How Emotions Hide from Us and Fool Us

In my article “Not Just Sadness: Decomposing Depression”, I explained how anger is often masked as sadness and why it is often the primary feeling accompanying depression, which is often confused with sadness.

In his 1994 article, David Pugmire called the misleading emotion which conceals the real one behind “a factitious emotion.” Concealing the emotion, unconsciously of course, is postulated to serve as a defense mechanism. For instance, imagine you’re feeling hurt because a close friend forgot your birthday. Instead of confronting this hurt, which might hold the primary emotion of disappointment, you might act indifferent or get angry with this specific friend, someone else, or even with yourself for something trivial and unrelated. The hurt of disappointment transforms into anger, and you don't have to face the unpleasant reality of feeling neglected or confronting your friend about your feeling. Instead, you channel this emotion into anger, vent it and soon forget about it.

However, the primary emotion does not disappear when it is substituted with a factitious emotion, because its cause has not been addressed.

Let’s explore some common emotions, their hidden layers through real-life examples, and how they influence our behavior and interactions.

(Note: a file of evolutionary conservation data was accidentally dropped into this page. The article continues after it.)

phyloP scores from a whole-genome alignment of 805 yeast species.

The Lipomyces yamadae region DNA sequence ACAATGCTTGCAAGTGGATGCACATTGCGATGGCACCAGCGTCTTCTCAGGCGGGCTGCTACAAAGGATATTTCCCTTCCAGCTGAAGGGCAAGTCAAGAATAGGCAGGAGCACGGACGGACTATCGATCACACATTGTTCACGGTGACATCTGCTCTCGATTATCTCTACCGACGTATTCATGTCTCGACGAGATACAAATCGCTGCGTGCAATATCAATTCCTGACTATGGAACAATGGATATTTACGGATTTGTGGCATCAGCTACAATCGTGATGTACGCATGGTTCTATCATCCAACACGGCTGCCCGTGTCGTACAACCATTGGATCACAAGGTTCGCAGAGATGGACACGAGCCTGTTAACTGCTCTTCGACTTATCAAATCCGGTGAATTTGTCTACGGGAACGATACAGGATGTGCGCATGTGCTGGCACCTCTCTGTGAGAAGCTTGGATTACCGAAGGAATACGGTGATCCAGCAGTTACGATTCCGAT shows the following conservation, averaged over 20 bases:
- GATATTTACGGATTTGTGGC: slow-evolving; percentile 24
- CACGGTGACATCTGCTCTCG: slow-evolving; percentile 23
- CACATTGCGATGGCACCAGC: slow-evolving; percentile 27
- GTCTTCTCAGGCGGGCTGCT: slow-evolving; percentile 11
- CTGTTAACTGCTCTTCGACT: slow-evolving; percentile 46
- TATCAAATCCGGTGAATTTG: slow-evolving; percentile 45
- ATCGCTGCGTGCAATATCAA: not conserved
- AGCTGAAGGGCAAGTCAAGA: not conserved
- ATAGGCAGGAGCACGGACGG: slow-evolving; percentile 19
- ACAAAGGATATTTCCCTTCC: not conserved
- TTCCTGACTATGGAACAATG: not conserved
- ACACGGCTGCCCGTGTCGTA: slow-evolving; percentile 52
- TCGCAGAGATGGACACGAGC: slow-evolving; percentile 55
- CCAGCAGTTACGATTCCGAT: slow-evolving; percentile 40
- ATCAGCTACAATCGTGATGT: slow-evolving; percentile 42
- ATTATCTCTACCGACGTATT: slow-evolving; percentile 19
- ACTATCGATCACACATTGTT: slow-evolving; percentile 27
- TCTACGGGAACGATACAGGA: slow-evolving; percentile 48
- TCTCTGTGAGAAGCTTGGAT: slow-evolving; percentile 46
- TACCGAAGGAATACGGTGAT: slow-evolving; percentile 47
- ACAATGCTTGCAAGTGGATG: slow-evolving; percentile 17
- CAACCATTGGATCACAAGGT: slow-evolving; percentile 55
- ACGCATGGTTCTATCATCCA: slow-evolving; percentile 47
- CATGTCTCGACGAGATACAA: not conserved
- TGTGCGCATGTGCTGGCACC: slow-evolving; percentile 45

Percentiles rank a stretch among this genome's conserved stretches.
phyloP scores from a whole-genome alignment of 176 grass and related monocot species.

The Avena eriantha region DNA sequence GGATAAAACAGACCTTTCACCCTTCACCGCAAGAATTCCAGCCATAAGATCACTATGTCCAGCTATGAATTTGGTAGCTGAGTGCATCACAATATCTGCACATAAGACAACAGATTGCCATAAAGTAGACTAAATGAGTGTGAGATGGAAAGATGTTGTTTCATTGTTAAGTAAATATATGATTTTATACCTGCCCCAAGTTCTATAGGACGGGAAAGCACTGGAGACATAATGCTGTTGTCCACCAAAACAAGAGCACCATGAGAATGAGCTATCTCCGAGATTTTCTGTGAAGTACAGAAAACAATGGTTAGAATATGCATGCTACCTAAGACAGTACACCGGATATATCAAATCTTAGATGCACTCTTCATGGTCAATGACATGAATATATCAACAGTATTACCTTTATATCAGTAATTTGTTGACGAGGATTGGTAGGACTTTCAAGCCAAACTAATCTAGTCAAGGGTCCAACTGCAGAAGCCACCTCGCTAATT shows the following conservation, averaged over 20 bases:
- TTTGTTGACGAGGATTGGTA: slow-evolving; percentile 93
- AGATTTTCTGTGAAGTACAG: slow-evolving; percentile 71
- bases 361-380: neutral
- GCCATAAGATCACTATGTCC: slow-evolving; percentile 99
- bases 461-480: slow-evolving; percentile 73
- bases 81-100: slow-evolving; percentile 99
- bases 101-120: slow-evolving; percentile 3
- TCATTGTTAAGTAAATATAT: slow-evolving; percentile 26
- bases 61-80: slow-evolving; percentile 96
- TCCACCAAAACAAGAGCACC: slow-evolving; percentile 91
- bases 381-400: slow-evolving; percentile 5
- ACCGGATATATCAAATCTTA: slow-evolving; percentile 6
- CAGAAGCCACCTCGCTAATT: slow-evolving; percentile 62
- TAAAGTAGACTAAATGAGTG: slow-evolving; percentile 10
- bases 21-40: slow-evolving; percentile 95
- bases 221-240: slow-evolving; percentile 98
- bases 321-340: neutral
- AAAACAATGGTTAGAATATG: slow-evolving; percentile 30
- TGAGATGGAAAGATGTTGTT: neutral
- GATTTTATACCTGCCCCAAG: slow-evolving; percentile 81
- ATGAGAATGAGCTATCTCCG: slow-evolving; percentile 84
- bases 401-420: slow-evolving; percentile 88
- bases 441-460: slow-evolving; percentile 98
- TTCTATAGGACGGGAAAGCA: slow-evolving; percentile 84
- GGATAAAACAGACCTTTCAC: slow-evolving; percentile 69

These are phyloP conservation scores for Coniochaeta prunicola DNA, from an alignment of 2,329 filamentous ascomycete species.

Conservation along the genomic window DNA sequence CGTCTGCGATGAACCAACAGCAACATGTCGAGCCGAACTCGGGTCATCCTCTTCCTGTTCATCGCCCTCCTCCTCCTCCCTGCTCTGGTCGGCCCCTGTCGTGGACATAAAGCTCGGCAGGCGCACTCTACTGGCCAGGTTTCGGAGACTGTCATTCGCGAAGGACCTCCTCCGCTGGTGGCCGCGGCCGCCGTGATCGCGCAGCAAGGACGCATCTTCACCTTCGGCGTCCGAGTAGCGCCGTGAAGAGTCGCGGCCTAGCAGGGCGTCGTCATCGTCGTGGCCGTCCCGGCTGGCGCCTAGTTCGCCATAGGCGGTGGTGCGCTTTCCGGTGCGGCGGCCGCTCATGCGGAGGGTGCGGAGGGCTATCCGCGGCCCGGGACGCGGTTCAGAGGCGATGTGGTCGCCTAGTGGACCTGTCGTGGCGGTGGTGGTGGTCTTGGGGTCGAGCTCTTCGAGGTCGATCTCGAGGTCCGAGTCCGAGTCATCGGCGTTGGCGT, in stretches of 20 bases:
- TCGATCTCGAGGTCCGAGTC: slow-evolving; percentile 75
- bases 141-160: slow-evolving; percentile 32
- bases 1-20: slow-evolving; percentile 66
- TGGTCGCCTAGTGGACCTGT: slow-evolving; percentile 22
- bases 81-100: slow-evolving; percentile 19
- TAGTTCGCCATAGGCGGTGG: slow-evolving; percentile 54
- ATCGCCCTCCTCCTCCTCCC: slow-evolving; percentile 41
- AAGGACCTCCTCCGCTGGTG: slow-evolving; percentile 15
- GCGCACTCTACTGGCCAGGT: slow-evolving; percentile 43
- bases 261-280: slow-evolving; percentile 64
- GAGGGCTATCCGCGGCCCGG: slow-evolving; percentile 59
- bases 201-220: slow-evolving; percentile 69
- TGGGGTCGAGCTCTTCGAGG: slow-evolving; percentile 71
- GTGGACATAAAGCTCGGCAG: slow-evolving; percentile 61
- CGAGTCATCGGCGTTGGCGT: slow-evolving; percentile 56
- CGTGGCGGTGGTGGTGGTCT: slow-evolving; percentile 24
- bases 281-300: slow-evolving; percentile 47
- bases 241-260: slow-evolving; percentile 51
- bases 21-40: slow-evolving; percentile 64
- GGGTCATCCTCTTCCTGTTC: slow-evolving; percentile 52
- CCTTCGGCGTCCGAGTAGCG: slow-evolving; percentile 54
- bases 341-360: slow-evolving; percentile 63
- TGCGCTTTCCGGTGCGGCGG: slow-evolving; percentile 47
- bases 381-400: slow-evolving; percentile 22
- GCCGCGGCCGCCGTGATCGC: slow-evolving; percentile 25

Shame posing as Anger
Imagine you’re at work. During a presentation to a board of directors, you make a crucial mistake. Instead of simply feeling embarrassed, and maybe apologizing and promising to re-check the information before the next meeting, this shame of not doing good enough can manifest as anger. It can be directed at yourself for not being perfect or at others for not helping you. You might snap at a coworker or resort to passive-aggressive behaviour in the coming week, masking the true feeling of shame. However, owning the shame would allow you to take responsibility for the mistake and not repeat it in the future, whereas anger would sow non-constructive conflicts.

Anger posing as Avoidance or Fear